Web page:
4. Assertiveness – My parents always encouraged us kids to have confidence by allowing us to take our turns sharing our feelings, praising us for practicing, letting us lead activities, and, most importantly, listening to us. Now with my own kids, I also practice these habits in my home and my children, luckily, and with a lot of encouragement, are confident in their communication skills. They are always able to express their needs – even when their needs are more of a want like ice cream! It is so important that they know how to communicate their concerns as well as their musings, and grow as individuals with a healthy appetite for expressing themselves!

Now that I’ve gone through all of these personal examples, I can see the common link my sister and I share! Can you? Yes, we are two dynamite ladies, but that isn’t it. It’s because we have two dynamite parents. J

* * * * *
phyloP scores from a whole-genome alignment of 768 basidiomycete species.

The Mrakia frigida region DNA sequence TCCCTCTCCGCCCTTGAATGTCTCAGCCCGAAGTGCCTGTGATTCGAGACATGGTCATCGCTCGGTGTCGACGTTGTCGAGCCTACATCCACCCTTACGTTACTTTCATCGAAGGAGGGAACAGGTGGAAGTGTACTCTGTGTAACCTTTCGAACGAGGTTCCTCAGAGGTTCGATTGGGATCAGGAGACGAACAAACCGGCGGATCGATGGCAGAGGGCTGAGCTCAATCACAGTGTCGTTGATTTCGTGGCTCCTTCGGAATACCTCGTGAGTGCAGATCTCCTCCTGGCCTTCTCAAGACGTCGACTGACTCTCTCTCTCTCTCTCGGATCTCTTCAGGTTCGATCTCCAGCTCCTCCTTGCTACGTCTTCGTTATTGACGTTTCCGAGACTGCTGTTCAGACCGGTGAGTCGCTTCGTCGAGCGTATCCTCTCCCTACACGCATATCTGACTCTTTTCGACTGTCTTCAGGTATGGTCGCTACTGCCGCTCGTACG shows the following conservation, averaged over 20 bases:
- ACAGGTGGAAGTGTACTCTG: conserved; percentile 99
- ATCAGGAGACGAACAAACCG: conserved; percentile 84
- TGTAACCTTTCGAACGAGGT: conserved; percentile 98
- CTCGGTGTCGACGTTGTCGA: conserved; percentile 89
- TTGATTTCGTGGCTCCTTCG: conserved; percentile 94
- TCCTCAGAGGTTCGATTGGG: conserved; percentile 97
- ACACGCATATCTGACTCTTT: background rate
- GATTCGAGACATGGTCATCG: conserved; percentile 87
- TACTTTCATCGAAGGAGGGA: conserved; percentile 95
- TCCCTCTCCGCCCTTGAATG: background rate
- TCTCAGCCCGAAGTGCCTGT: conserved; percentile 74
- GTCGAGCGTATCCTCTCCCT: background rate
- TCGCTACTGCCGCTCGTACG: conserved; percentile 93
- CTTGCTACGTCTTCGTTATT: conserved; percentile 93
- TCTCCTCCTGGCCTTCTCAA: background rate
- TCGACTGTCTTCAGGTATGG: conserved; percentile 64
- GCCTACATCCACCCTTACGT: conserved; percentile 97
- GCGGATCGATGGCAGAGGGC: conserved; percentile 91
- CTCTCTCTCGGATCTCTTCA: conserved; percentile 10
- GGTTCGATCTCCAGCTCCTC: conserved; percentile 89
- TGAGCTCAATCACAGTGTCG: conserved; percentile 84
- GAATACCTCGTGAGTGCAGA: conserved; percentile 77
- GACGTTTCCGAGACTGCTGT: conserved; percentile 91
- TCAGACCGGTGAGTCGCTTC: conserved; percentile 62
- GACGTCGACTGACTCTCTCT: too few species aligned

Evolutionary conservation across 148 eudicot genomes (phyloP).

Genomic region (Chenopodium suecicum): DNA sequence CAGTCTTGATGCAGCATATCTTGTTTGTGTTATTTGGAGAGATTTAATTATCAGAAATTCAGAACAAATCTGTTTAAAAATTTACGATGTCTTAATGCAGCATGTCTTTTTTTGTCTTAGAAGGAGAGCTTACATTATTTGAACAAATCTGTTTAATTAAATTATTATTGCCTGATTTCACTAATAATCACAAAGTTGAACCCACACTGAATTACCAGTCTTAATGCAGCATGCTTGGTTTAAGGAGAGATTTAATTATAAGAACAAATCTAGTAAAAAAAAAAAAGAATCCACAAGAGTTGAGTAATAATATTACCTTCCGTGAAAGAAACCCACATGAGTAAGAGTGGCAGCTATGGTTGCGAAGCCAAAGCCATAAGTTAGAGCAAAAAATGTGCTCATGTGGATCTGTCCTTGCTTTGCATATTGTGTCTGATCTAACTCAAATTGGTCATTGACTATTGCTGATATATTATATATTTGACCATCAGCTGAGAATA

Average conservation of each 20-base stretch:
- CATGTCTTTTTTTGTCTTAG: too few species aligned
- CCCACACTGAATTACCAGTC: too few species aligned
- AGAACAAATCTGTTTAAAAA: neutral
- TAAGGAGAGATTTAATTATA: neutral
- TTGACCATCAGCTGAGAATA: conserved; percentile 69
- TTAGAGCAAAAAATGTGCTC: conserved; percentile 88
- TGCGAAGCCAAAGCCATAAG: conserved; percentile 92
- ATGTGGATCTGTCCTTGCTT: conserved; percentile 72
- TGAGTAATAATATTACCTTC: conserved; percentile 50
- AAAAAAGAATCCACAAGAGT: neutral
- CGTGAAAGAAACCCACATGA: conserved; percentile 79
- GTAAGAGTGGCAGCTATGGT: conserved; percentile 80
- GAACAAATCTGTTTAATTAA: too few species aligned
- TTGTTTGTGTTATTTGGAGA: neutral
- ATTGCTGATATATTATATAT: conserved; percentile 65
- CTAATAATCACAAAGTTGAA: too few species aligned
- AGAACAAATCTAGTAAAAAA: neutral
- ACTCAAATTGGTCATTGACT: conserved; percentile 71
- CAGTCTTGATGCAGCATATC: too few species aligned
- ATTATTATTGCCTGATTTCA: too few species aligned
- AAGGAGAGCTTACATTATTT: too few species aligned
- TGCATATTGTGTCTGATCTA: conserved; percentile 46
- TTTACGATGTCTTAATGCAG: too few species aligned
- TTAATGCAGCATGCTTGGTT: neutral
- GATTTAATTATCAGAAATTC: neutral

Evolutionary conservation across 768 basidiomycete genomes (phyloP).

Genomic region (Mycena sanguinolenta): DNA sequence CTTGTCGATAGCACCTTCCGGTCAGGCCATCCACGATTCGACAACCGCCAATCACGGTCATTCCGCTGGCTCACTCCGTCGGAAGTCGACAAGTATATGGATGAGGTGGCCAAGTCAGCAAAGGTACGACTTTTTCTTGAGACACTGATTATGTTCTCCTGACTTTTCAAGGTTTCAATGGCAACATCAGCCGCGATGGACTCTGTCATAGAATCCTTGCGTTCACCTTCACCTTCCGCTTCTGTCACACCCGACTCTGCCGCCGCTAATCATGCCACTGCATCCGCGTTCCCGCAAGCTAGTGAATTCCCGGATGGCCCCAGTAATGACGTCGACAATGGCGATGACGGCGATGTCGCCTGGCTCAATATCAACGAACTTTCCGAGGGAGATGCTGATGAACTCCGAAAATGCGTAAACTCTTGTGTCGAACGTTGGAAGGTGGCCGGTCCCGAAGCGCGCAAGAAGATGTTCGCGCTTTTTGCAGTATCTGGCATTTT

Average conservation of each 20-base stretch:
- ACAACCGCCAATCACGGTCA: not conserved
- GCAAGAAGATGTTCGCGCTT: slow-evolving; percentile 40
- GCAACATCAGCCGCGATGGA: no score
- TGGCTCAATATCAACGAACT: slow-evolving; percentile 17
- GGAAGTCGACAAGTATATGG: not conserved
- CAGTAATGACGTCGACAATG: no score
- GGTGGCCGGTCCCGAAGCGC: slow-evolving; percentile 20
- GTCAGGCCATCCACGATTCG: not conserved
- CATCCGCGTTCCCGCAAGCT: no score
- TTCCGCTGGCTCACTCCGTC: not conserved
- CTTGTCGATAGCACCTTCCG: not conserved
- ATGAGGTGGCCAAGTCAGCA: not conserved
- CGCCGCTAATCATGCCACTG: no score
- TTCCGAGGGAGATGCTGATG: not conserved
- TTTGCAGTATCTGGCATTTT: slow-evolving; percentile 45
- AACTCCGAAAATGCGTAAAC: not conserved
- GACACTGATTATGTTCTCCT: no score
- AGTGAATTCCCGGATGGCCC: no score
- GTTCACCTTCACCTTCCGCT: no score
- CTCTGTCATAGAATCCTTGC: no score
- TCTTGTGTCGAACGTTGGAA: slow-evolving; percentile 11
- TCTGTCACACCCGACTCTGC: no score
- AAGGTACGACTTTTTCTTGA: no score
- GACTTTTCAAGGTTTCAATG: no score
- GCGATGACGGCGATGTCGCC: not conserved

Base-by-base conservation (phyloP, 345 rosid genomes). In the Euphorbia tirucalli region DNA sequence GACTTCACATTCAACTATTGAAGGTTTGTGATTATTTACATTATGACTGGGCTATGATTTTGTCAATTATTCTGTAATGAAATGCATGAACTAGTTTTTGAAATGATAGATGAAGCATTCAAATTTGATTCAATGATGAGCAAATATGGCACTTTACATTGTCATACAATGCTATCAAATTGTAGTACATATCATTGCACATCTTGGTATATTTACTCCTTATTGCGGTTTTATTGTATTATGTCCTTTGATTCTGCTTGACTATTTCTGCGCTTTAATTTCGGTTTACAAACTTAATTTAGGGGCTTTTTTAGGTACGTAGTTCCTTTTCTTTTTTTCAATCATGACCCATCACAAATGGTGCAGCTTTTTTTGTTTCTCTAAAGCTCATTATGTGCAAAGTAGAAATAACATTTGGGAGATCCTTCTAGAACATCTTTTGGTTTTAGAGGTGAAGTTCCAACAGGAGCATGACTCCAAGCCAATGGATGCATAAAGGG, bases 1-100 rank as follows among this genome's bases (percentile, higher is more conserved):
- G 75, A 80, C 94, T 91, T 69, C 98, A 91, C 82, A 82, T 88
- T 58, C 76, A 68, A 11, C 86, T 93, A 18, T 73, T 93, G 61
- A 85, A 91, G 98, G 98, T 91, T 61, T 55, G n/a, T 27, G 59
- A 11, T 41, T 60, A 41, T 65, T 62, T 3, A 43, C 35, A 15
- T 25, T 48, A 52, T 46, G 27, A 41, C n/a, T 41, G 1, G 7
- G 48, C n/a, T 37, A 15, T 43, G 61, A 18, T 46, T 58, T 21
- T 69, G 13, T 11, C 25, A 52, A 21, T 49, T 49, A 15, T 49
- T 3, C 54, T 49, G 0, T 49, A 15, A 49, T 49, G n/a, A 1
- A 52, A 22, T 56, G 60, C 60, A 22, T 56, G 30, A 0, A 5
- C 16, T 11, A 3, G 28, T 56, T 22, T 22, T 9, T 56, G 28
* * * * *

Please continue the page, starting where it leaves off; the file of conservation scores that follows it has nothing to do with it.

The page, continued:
Role Modelling During COVID

Yes, proper communication skills and assertiveness can allow children to better handle stress, pressures, responsibilities, emotions, and challenges. It may also help instil positive role modelling behaviour into them for when they become parents!

And yes, role modelling is the most effective way to develop these important skills. And the best role models are caregivers – the people whom children see and learn from every day. Which is very lucky when considering these unprecedented times!

When the pandemic first started, I was one of the many, many parents who worried about my children’s development as I grappled with the decision of pulling them out of daycare and educational programming. How were they going to learn how to build relationships? How were they going to learn positive social skills if they weren’t hanging out with youngsters their own ages? It’s a well known fact that young children’s brains develop at warp speed – how could I chance skipping these prime developmental years?